Captain Van Petten is a life member of the Association of the United States Navy (formally the Naval Reserve Association), participating since 1988. Other memberships include the Navy League, American Society of Naval Engineers, and the Naval Institute. He is a licensed Professional Engineer (Mechanical) in the State of Virginia.
Awards include the Legion of Merit, Meritorious Service Medal (2), Navy and Marine Corps Commendation Medal (3), Expeditionary Medal, National Defense Medal (2), Global War on Terrorism Service Medal, Humanitarian Service Medal, the Armed Forces Reserve Medal and the Battle “E” (2).
Captain Van Petten and his wife Karen, a Registered Nurse, have one son and daughter. His son, a graduate of the University of Maryland in College Park, is a Program Manager. His daughter, a graduate of Longwood University, teaches elementary school. The family resides in Chesapeake, Virginia where he works as an Engineer for Newport News Shipbuilding, a division of Huntington Ingalls Industries, a Department of Defense contractor.
Robert Warner ’68
After graduation in 1968, I served in the Navy as a ship driver off the coast of Viet Nam – and later as Destroyer Squadron 32 communications and (later) operations officer in the Mediterranean Sea until 1972. The Navy got tired of me running into things and finally sent me to law school at William and Mary. The following years were spent as a Judge Advocate and then as a government contracts attorney with the Navy Office of General Counsel. I retired from the Naval Reserve as a CDR in 1991 and then finished my civil service career in 1997 as a field attorney and teaching government contract law to contracting officers. (You can see now who is responsible for all that waste, fraud, and abuse..) Took my boat to Florida ahead of the howling mob and settled in Fernandina Beach (near Jacksonville) – where I taught public school (Global Studies, Economics, U.S. H istory, and Government) until 2006 and heart trouble. Been recuperating ever since…. I have a fine daughter, Caroline, from my first marriage, who is an Architectural Historian with the Maryland Historical Trust, three dogs, one ancient cat, and a garter snake that still lives under the porch.
Alexander Monroe ’64
Following commissioning, I served as Gunnery Officer and an underway OOD in USS Aucilla (AO56) and at the Naval Amphibious School, Little Creek. Following release from active duty, I enrolled in the graduate school at William and Mary and earend an M.A. in Government. Concurrently, I affiliated with the Navy Reserve and reached the rank of Captain. I served in a Group I Navy Reserve Destroyer and in vairous other commands. Ultimately I gravitated to the Naval History and Heritage Command. In that capacity, I was assigned to the Command Historian’s Office at USCINCLANT, later known as USJFCOM. I was retired and asked to stay on by the Director of Naval History and am now occupied doing oral histories and abstracts of those done by others. It has been a long and rewarding time, for which I am very grateful. I have two daughters, one a lawyer in Oregon with a husband and two boys and one, a physician at Johns Hopkins with a husband and daughter.
Jack Cann ’63
John P. Cann is a Research Fellow at Marine Corps University, a former member of the research staff at the Institute for Defense Analyses, a Scholar-in-Residence at the University of Virginia, and a retired professor at the Marine Corps University. He earned his doctorate in War Studies at King’s College London in 1996, published Counterinsurgency in Africa in 1997, Memories of Portugal’s African Wars, 1961–1975 (ed.) in 1998, The Brown Waters of Africa in 2008, Flechas in 2013, and numerous articles on small wars over the years. His fifth book, Flight Plan Africa, is forthcoming in 2014. He is a retired naval captain and flight officer specializing in open ocean reconnaissance aviation and served in a variety of aviation assignments, including command. He has been awarded the Portuguese Navy Cross Medal and the Medal of Dom Afonso Henriques for his writings on conflict in Lusophone Africa.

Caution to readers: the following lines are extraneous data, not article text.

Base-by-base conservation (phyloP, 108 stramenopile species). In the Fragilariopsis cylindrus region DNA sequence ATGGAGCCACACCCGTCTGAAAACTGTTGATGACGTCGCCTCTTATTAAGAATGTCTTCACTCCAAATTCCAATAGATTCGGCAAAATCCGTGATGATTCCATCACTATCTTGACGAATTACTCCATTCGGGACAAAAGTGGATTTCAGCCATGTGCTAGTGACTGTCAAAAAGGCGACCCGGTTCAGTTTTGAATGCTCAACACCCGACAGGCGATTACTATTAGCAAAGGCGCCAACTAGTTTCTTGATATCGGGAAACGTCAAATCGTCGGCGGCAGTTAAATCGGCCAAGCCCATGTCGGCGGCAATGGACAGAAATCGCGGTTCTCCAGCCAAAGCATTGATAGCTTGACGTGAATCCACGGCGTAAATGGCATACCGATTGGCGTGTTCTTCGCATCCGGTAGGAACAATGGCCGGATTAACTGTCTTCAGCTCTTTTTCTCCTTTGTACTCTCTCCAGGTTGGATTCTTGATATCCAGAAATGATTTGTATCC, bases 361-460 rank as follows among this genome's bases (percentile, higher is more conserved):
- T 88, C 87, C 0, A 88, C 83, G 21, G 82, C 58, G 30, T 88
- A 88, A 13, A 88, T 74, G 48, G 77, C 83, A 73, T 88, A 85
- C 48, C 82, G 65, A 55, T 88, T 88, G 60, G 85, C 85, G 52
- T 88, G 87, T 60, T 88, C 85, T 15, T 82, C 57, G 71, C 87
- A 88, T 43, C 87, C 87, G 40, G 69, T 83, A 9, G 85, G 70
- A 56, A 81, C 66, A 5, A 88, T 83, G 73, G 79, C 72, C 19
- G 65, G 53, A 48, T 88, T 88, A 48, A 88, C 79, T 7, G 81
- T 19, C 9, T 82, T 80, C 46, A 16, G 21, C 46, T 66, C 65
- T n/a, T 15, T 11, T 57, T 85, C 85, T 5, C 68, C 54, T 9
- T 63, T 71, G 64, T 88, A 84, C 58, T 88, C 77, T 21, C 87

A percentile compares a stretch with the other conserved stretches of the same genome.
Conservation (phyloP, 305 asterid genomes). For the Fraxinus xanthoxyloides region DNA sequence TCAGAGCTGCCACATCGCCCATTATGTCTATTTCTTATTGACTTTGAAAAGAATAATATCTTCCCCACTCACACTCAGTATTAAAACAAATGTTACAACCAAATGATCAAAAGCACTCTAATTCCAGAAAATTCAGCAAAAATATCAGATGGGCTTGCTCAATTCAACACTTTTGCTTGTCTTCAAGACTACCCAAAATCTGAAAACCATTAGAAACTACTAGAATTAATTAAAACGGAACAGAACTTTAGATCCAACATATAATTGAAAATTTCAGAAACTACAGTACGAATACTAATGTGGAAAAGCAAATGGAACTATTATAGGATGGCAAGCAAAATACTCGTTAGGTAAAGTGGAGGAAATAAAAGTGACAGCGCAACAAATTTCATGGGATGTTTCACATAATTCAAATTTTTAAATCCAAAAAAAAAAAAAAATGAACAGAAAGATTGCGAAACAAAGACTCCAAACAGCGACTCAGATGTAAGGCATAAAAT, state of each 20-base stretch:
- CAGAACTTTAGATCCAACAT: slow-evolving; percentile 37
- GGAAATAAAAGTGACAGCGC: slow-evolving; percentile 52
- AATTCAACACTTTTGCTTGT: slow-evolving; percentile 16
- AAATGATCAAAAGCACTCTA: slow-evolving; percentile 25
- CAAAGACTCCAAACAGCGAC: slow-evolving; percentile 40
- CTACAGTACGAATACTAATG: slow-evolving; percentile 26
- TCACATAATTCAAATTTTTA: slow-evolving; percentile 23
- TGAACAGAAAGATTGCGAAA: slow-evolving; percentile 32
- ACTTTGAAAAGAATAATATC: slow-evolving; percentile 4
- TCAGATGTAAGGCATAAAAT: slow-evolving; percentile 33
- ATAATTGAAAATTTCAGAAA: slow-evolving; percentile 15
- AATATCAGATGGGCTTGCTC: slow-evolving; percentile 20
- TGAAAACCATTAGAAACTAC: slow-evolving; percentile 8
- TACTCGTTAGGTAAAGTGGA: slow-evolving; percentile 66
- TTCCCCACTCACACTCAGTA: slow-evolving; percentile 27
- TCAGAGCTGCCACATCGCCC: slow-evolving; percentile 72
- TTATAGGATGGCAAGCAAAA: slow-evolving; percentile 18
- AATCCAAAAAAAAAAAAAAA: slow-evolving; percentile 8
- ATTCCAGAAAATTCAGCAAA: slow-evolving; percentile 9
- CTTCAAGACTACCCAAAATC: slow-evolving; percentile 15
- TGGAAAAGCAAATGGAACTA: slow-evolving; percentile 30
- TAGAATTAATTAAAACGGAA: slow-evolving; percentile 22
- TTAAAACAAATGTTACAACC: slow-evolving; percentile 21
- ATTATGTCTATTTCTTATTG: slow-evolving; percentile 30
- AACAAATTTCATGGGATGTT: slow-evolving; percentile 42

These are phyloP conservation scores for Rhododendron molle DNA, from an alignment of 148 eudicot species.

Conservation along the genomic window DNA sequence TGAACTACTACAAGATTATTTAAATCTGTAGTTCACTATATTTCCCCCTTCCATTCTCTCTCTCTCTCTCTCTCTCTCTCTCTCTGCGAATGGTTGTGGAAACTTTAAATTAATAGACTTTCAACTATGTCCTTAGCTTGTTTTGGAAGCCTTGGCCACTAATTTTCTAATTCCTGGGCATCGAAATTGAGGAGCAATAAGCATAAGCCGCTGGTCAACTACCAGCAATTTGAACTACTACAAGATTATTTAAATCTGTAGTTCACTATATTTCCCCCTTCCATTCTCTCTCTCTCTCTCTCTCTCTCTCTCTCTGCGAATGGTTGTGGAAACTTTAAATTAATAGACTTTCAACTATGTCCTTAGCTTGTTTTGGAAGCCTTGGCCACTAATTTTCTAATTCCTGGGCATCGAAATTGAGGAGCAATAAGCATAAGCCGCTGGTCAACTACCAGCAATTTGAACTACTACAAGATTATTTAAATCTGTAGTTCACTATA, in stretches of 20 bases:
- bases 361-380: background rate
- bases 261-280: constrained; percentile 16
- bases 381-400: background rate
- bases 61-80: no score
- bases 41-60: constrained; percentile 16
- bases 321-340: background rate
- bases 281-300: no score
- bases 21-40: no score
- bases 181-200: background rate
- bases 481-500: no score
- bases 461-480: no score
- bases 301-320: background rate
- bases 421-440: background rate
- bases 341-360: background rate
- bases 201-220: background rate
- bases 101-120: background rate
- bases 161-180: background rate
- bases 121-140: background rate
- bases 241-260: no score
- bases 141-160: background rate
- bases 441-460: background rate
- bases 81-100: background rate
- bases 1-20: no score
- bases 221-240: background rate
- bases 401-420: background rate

Brian Gritte ’76
Mr. Brian Gritte graduated from The University in 1976 with a BS in Mechanical Engineering and received a commission as an Ensign, USN. He went on to earn his Naval Flight Officer Wings of Gold and an then received an MS in Aeronautical Engineering at the Naval Post Graduate School. During his 21 years of Naval Service he completed Operational tours as Tactical Coordinator and Mission Commander in P-3B and P-3C UII aircraft. He now has over 25 years of experience as a Program Manager, Deputy Program Manager, and Lead Engineer both as a Naval Officer and in the commercial sector. As a Naval Officer, he completed Acquisition tours as Deputy Program Manager for integration and installation of Global Positioning System hardware and software into all Navy and Marine Corps aircraft and Lead Systems Engineer for Propulsion and Power Systems in the new technology V-22 Tilt-Rotor Aircraft. After transitioning to the commercial sector, Mr. Gritte gained experience as a Lead Engineer for the installation of night vision–compatible lighting into a series of HC-130 aircraft and as Program Manager for installation of test apparatus into a USAF C-12 aircraft. He has worked Counter IED programs with the US Army’s Rapid Equipping Force (REF) providing management oversight, acquisition documentation, schedule management, field test support, and technical issue resolution for technology solutions being used in Operation Iraqi Freedom (OIF) and Operation Enduring Freedom (OEF). He has also supported the Joint IED Defeat Organization in their Initiatives and Technology Branch. He is currently the International Lead supporting the Army’s RDECOM and their Data Exchange Agreements with foreign partners on the subject of Counter IED technologies.